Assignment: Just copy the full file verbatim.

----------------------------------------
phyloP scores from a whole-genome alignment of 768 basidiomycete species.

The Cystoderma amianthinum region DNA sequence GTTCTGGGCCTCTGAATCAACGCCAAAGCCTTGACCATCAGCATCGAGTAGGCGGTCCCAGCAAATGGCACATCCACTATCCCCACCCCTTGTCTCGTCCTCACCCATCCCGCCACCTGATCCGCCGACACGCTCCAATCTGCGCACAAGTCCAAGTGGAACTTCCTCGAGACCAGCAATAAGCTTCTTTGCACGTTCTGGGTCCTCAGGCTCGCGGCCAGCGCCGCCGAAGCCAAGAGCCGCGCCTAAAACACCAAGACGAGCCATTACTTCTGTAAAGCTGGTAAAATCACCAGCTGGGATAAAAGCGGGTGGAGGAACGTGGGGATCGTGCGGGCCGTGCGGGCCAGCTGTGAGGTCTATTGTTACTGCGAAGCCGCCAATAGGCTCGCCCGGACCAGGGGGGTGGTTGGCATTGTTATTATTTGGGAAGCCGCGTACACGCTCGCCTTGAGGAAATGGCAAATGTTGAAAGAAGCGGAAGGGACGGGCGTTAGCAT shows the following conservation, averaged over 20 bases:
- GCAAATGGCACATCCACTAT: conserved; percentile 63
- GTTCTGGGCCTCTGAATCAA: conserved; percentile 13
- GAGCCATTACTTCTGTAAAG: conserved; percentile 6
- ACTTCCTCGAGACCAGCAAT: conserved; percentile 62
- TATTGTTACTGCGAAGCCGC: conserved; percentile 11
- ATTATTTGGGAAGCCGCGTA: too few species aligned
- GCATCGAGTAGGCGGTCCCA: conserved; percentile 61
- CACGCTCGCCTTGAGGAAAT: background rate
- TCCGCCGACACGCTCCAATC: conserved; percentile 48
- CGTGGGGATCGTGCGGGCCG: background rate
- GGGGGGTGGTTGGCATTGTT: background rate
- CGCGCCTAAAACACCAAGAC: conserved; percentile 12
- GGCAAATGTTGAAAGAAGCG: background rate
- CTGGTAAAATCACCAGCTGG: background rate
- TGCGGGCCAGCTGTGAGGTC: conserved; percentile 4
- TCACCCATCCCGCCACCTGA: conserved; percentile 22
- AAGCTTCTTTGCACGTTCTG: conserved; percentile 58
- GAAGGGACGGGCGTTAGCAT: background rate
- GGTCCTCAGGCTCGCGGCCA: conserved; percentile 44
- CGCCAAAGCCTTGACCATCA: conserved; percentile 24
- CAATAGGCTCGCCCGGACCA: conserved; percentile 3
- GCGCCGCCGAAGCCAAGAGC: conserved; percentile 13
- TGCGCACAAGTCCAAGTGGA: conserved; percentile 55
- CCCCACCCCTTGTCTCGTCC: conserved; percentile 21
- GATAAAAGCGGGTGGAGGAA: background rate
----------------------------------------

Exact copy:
phyloP scores from a whole-genome alignment of 768 basidiomycete species.

The Cystoderma amianthinum region DNA sequence GTTCTGGGCCTCTGAATCAACGCCAAAGCCTTGACCATCAGCATCGAGTAGGCGGTCCCAGCAAATGGCACATCCACTATCCCCACCCCTTGTCTCGTCCTCACCCATCCCGCCACCTGATCCGCCGACACGCTCCAATCTGCGCACAAGTCCAAGTGGAACTTCCTCGAGACCAGCAATAAGCTTCTTTGCACGTTCTGGGTCCTCAGGCTCGCGGCCAGCGCCGCCGAAGCCAAGAGCCGCGCCTAAAACACCAAGACGAGCCATTACTTCTGTAAAGCTGGTAAAATCACCAGCTGGGATAAAAGCGGGTGGAGGAACGTGGGGATCGTGCGGGCCGTGCGGGCCAGCTGTGAGGTCTATTGTTACTGCGAAGCCGCCAATAGGCTCGCCCGGACCAGGGGGGTGGTTGGCATTGTTATTATTTGGGAAGCCGCGTACACGCTCGCCTTGAGGAAATGGCAAATGTTGAAAGAAGCGGAAGGGACGGGCGTTAGCAT shows the following conservation, averaged over 20 bases:
- GCAAATGGCACATCCACTAT: conserved; percentile 63
- GTTCTGGGCCTCTGAATCAA: conserved; percentile 13
- GAGCCATTACTTCTGTAAAG: conserved; percentile 6
- ACTTCCTCGAGACCAGCAAT: conserved; percentile 62
- TATTGTTACTGCGAAGCCGC: conserved; percentile 11
- ATTATTTGGGAAGCCGCGTA: too few species aligned
- GCATCGAGTAGGCGGTCCCA: conserved; percentile 61
- CACGCTCGCCTTGAGGAAAT: background rate
- TCCGCCGACACGCTCCAATC: conserved; percentile 48
- CGTGGGGATCGTGCGGGCCG: background rate
- GGGGGGTGGTTGGCATTGTT: background rate
- CGCGCCTAAAACACCAAGAC: conserved; percentile 12
- GGCAAATGTTGAAAGAAGCG: background rate
- CTGGTAAAATCACCAGCTGG: background rate
- TGCGGGCCAGCTGTGAGGTC: conserved; percentile 4
- TCACCCATCCCGCCACCTGA: conserved; percentile 22
- AAGCTTCTTTGCACGTTCTG: conserved; percentile 58
- GAAGGGACGGGCGTTAGCAT: background rate
- GGTCCTCAGGCTCGCGGCCA: conserved; percentile 44
- CGCCAAAGCCTTGACCATCA: conserved; percentile 24
- CAATAGGCTCGCCCGGACCA: conserved; percentile 3
- GCGCCGCCGAAGCCAAGAGC: conserved; percentile 13
- TGCGCACAAGTCCAAGTGGA: conserved; percentile 55
- CCCCACCCCTTGTCTCGTCC: conserved; percentile 21
- GATAAAAGCGGGTGGAGGAA: background rate